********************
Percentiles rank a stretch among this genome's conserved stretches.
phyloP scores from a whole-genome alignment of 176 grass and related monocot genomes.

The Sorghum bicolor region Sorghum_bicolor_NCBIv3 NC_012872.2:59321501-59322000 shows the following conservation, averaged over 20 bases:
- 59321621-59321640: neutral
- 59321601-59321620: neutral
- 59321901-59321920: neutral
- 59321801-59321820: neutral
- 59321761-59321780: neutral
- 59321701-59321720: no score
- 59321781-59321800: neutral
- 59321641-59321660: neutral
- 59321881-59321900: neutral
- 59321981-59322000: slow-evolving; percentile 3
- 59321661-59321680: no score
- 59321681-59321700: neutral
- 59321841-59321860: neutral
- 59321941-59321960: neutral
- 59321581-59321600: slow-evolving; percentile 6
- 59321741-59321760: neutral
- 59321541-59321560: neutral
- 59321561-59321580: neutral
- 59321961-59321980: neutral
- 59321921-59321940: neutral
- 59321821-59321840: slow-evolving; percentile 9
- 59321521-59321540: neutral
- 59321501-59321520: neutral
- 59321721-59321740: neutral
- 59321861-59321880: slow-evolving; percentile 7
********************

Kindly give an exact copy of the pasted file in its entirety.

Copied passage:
Percentiles rank a stretch among this genome's conserved stretches.
phyloP scores from a whole-genome alignment of 176 grass and related monocot genomes.

The Sorghum bicolor region Sorghum_bicolor_NCBIv3 NC_012872.2:59321501-59322000 shows the following conservation, averaged over 20 bases:
- 59321621-59321640: neutral
- 59321601-59321620: neutral
- 59321901-59321920: neutral
- 59321801-59321820: neutral
- 59321761-59321780: neutral
- 59321701-59321720: no score
- 59321781-59321800: neutral
- 59321641-59321660: neutral
- 59321881-59321900: neutral
- 59321981-59322000: slow-evolving; percentile 3
- 59321661-59321680: no score
- 59321681-59321700: neutral
- 59321841-59321860: neutral
- 59321941-59321960: neutral
- 59321581-59321600: slow-evolving; percentile 6
- 59321741-59321760: neutral
- 59321541-59321560: neutral
- 59321561-59321580: neutral
- 59321961-59321980: neutral
- 59321921-59321940: neutral
- 59321821-59321840: slow-evolving; percentile 9
- 59321521-59321540: neutral
- 59321501-59321520: neutral
- 59321721-59321740: neutral
- 59321861-59321880: slow-evolving; percentile 7